In just a few years, women could run the world. Well, at least, women AI bots. It seems like every major tech company these days is working on an AI bot project. Facebook, Google and Amazon are at the forefront, of course, but Microsoft just bought up Semantic Machines earlier this week. What's interesting about all these AI bots is that they're all women. Think Siri. Or Alexa. Or Sophia. And now Bank of America is rolling out a new AI-powered finance bot called Erica.
Think about that for a moment. While the inner algorithmic workings of these bots are gender-neutral (just a series of binary 1's and 0's), the human-computer interface is almost always female. Soon, women AI bots will be who we turn to for anything - any time we need advice or instructions, any time we need to move money around, or any time we need advice about what TV show to watch at night. These women AI bots will run this motha.
A Star Trek thought experiment for AI
Do you remember that one famous (original) Star Trek episode called By Any Other Name? In it, two alien scouts from a faraway civilization turn themselves into humanoid-looking forms in order to appear as harmless as possible to Captain Kirk and his crew when they arrive on the planet. One of the humanoids is named Kelinda, and she's a drop-dead gorgeous blonde. So just how dangerous could Kelinda really be? It turns out that "she" is from the Andromeda Galaxy and is trying to hijack the USS Enterprise.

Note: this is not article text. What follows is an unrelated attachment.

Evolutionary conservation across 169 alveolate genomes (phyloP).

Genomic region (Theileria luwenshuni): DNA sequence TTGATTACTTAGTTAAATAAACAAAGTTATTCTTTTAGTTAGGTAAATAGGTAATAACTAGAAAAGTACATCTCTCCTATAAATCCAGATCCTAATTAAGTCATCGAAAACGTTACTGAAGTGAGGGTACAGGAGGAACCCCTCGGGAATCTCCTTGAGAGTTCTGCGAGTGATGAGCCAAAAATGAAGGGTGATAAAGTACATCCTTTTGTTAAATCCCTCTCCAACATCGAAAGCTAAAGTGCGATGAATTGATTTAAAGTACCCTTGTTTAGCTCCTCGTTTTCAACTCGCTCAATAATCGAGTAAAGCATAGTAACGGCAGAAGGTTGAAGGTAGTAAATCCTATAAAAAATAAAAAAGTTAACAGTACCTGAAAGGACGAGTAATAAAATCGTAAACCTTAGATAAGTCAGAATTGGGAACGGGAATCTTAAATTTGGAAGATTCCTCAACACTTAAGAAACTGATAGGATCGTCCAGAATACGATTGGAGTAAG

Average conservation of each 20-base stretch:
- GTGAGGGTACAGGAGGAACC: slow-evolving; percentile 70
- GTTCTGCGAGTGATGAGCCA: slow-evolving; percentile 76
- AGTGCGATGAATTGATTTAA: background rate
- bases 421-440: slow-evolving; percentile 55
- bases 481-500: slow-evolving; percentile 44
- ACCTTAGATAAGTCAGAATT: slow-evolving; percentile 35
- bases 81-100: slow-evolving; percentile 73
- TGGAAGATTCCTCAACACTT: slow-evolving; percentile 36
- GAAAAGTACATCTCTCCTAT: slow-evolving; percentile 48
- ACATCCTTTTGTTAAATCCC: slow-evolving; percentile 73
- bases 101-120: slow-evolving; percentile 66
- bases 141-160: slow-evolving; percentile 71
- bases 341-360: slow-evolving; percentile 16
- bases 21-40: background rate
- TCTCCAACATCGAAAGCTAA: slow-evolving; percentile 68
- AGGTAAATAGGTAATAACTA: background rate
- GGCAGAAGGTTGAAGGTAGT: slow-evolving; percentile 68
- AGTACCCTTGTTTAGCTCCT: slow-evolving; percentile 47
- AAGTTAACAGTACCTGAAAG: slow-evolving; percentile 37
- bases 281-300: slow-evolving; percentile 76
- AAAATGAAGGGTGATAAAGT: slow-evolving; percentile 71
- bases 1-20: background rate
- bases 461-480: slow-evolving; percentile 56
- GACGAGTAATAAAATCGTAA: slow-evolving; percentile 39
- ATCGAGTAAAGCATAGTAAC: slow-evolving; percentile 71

Which got me thinking... If you were an alien race visiting planet Earth for the first time, wouldn't you try to make yourself appear as non-threatening as possible? You'd slowly seduce the population with your charm and beauty, while all along, you might be planning something truly nefarious. During that initial "seduction" period, you'd steadily learn about humans, what makes them tick, and how to control them. Then, at exactly the right moment, you'd flip the switch. Game over.
To me, that's what is going to happen with AI. We are going to be so seduced by the ease and convenience of using AI bots that we are going to let down our defenses. As long as Alexa is dutifully helping us choose the right movie to watch or the right music to listen to, we might not care that she's secretly snooping on us. (Or laughing at us).
All I can say is, if some tech company decides to name its AI interface "Kelinda," all bets are off the table. Who run this world? Who run this motha? Bots.